Well, the simplest and most efficient mechanism would be option 0:
The first mechanism involves four assignments.
The second mechanism is bizarre (and is definitely not readable). It (nominally) runs an empty command in two sub-shells (the two
` ` parts) and concatenates the outputs (an empty string) with the three constants. If the shell simply executes the back-tick commands without noting that they're empty (and it's not unreasonable that it won't notice; it is a weird thing to try — I don't recall seeing it done in my previous 30 years of shell scripting), this is definitely vastly slower.
So, given only options (1) and (2), use option (1), but in general, use option (0) shown above.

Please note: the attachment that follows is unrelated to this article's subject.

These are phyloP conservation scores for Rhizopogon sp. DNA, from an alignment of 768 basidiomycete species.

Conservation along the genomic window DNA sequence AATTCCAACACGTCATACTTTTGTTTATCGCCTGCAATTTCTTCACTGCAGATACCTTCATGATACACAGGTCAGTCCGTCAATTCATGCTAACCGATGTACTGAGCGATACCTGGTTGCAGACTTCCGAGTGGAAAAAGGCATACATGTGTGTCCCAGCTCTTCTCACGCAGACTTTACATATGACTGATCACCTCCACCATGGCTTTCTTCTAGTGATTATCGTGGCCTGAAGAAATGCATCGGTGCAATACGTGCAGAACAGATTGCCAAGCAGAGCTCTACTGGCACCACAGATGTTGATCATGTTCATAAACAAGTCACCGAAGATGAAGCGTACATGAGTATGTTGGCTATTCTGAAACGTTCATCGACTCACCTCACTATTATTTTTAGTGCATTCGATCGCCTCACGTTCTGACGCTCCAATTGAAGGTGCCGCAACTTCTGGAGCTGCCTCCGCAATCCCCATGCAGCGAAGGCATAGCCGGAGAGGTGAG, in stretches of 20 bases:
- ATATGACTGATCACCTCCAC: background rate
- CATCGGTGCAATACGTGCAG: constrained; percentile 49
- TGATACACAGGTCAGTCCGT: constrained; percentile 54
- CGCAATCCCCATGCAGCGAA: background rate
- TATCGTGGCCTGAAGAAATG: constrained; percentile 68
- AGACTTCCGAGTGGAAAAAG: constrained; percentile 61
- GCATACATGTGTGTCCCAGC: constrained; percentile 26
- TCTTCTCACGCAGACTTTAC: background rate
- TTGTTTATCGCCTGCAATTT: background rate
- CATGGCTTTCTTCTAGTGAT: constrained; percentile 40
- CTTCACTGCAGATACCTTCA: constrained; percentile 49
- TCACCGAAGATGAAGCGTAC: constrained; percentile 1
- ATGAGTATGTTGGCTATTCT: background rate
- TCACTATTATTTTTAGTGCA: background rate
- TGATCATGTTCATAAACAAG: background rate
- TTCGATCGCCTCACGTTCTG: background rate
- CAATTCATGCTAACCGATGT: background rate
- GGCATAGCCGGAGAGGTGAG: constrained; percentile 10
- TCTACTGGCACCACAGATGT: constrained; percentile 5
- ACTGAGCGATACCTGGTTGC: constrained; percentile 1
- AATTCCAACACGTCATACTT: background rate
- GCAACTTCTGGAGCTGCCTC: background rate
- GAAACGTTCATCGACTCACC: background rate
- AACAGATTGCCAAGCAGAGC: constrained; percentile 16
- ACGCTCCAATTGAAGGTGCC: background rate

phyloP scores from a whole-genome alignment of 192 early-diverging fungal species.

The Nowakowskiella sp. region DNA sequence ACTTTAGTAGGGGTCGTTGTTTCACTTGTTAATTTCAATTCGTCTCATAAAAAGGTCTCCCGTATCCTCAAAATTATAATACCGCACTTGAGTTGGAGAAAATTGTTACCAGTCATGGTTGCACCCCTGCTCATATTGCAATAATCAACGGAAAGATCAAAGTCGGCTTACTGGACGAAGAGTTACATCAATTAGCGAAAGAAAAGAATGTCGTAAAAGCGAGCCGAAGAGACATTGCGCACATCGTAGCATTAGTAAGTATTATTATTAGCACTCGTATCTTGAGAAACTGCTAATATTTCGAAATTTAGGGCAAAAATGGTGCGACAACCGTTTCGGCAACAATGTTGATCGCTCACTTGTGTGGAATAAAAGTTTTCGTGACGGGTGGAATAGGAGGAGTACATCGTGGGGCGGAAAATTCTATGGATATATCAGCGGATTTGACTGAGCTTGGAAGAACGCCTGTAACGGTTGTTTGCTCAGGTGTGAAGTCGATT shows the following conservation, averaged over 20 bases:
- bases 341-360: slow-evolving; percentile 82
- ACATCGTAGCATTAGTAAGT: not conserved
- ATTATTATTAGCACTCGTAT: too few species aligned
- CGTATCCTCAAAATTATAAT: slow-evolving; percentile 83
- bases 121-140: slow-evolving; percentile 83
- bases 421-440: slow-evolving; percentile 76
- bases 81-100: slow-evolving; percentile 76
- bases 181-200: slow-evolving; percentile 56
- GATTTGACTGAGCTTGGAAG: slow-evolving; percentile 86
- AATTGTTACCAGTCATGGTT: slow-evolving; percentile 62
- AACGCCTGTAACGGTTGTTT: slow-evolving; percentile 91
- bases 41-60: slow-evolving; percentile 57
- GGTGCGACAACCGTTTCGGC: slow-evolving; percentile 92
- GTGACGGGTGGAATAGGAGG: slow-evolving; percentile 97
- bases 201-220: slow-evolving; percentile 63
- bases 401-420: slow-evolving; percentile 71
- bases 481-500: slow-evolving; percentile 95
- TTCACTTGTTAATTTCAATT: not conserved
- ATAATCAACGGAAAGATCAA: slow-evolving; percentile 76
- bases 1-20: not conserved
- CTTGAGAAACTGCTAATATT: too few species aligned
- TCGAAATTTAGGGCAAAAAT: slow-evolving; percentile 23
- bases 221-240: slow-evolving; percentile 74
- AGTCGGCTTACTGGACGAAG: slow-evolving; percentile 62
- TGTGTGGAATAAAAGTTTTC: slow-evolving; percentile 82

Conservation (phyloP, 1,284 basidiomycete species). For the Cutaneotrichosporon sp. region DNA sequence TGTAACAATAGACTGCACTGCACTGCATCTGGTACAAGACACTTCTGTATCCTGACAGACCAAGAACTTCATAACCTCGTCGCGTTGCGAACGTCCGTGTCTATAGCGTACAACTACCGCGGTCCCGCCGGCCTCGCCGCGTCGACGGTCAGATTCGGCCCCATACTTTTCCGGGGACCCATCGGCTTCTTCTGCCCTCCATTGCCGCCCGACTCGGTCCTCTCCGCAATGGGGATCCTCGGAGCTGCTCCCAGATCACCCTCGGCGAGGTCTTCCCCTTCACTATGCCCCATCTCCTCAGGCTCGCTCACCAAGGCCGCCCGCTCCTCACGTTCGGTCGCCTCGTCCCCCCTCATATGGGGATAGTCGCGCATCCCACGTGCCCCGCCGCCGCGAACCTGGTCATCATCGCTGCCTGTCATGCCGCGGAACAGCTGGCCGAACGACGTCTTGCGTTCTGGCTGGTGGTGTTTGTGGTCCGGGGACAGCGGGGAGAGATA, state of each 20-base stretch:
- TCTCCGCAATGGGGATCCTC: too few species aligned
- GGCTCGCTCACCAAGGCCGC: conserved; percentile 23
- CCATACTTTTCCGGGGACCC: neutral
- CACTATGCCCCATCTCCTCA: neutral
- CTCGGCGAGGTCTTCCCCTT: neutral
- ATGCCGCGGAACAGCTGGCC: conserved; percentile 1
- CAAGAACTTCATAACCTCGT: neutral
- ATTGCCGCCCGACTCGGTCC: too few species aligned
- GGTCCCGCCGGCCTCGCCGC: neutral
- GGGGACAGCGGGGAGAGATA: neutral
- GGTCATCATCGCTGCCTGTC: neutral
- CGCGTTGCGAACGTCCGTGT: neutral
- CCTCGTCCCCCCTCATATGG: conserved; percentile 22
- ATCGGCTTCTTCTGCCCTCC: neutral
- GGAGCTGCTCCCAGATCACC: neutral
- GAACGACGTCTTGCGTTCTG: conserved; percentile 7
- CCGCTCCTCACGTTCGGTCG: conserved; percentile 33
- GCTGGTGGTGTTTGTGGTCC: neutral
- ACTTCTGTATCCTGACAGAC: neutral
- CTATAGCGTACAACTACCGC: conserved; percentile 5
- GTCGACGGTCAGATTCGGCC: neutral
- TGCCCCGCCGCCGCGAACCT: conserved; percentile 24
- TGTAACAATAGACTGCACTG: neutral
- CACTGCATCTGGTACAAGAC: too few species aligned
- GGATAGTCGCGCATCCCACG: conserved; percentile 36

Why would you be building up the string piecemeal like that? What's missing from your example that makes the original code sensible but the reduced code shown less sensible.
This would make more sense, especially if you use each of
$z later, and/or use intermediate values of
$v (perhaps in the commands represented by triple dots). The concatenation notation used will work with any Bourne-shell derivative; the alternative
+= shell will work with fewer shells, but is probably slightly more efficient (with the emphasis on 'slightly').